January 25, 2010

Old plan_table

Filed under: dbms_xplan — Jonathan Lewis @ 8:27 am GMT Jan 25,2010

When using “explain plan” with “dbms_xplan.display()”, have you ever seen the following note at the end of the output:

Note
-----
   - 'PLAN_TABLE' is old version

It’s something I see surprisingly frequently, travelling as I do to many different sites, but it’s usually easy to deal with. (more…)

May 5, 2009

Dependent Plans

Filed under: dbms_xplan,Execution plans,lateral view — Jonathan Lewis @ 6:09 pm BST May 5,2009

I’ve written several posts about dbms_xplan, and the display_cursor function in 10g. One of the nice feature of this function is that it is a “pipelined” function – which means that you can treat the call to the function as a “virtual table”. Here’s an example (run on 10.2.0.3) of what this allows us to do: (more…)

December 3, 2008

Predicate Problems

Filed under: CBO,dbms_xplan,Execution plans,Troubleshooting — Jonathan Lewis @ 8:47 pm GMT Dec 3,2008

Whenever you look at an execution plan, you must look at the predicate section (introduced in 9i) before you start trying to work out what’s gone wrong. Here’s an example (stripped down to the basic issue from a more complex query) that shows the importance of this check.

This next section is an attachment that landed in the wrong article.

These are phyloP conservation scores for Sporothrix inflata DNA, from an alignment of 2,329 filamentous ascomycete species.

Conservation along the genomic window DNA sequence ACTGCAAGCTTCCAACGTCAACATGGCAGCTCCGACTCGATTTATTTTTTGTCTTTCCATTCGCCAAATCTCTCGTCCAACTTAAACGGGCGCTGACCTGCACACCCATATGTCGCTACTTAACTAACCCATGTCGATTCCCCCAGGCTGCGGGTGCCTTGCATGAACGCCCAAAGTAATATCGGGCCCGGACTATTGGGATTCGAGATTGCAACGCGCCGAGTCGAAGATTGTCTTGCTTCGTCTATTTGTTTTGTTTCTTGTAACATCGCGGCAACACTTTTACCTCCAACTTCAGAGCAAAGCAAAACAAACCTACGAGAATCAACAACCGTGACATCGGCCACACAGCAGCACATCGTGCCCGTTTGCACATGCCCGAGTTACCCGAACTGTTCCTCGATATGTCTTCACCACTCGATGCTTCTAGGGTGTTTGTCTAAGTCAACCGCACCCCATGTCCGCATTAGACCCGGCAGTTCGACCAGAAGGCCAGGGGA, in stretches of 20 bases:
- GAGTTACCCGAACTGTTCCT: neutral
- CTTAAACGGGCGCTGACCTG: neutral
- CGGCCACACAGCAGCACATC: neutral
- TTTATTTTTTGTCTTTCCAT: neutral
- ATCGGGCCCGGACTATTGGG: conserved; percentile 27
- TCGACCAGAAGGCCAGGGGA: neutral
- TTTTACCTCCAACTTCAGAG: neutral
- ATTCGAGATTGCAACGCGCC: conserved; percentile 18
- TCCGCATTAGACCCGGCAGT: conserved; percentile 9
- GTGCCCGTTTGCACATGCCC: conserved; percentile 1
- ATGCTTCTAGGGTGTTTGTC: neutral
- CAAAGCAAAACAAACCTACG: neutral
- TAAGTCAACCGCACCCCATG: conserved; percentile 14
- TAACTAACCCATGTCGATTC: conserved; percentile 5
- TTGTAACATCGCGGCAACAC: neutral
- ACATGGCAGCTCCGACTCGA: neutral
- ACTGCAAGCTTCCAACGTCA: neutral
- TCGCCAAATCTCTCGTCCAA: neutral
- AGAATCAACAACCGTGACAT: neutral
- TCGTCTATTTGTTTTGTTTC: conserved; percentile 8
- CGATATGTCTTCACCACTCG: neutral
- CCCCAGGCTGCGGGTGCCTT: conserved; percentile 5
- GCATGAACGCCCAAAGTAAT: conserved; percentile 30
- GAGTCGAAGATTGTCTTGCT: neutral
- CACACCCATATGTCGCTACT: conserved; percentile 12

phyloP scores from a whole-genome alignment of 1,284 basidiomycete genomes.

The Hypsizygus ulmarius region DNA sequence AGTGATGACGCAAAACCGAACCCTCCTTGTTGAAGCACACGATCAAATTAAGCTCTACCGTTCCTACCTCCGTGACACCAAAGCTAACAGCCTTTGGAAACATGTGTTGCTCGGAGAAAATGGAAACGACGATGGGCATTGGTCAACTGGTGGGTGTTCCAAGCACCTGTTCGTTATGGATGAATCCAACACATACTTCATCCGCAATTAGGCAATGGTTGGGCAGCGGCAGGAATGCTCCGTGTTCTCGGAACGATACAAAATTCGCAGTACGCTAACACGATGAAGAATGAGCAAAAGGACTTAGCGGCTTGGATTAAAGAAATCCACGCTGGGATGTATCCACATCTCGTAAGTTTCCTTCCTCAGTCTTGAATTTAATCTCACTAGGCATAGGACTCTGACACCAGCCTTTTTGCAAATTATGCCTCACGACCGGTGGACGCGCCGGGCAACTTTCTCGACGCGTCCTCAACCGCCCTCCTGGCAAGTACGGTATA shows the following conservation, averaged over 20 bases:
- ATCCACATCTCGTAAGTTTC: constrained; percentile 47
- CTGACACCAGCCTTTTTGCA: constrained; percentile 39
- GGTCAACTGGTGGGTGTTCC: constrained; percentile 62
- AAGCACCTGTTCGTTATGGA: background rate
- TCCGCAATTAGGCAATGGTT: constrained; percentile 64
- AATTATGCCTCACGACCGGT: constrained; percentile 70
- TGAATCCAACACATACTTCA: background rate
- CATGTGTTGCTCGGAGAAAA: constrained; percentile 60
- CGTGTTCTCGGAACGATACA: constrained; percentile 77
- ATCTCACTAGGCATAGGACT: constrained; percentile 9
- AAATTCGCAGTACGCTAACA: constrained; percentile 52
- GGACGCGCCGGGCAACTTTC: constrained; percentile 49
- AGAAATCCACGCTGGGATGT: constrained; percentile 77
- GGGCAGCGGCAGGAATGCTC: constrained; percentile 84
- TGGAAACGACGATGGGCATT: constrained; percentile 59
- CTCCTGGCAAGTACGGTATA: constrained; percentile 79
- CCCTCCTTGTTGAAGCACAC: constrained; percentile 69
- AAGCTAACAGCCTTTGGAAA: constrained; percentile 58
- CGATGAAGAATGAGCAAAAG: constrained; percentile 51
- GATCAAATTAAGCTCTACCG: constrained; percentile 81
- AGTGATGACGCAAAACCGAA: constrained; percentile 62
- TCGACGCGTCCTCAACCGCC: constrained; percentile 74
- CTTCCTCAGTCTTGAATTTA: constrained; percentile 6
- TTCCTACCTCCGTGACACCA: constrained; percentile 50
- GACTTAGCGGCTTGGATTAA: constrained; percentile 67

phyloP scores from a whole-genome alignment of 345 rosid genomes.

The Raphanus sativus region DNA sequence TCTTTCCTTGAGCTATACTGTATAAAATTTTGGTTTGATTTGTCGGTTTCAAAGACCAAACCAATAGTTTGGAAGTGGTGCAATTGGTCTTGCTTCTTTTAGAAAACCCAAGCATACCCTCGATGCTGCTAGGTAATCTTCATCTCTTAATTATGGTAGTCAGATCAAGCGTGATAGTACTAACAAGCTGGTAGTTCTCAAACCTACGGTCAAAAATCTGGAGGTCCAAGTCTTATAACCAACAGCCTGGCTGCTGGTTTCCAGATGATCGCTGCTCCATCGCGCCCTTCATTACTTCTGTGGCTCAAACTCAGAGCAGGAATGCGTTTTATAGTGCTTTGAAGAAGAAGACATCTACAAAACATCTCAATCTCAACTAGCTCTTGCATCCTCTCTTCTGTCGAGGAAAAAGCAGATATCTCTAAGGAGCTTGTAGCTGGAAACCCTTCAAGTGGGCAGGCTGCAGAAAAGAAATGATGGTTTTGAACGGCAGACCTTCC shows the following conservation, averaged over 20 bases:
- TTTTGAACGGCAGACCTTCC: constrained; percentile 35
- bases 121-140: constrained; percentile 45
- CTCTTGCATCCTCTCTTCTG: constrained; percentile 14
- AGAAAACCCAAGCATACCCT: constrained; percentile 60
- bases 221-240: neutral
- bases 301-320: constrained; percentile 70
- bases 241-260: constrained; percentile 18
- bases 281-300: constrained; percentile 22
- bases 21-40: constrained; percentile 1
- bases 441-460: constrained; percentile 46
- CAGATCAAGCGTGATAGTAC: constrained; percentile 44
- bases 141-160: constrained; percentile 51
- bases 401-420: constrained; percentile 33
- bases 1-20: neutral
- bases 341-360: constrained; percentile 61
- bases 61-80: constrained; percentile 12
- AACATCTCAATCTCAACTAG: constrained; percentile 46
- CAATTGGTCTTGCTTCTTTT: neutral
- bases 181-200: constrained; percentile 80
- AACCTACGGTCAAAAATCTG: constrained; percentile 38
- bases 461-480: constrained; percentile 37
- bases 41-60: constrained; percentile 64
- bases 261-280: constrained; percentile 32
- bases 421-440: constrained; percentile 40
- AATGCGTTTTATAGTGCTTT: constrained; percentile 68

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March 6, 2008

dbms_xplan(3)

Filed under: dbms_xplan,Execution plans — Jonathan Lewis @ 8:01 am GMT Mar 6,2008

Some time ago, I wrote a note about using the packaged function dbms_xplan.display_cursor().

I’ve just seen a note on Rob van Wijk’s blog where he investigates many more format options that can be used with the function.

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January 10, 2008

Filter plan error

Filed under: dbms_xplan,Execution plans,Oracle — Jonathan Lewis @ 7:24 pm GMT Jan 10,2008

In 10g, the code to generate execution plans changed dramatically, as did the SQL used by the dbms_xplan package to report execution plans from the plan table. In 9i, the indentation for the lines of a plan was calculated by the reporting query as the level from a ‘connect by’  query; in 10g the explain plan utility itself calculates the level and populates a column called depth in the plan table.

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June 25, 2007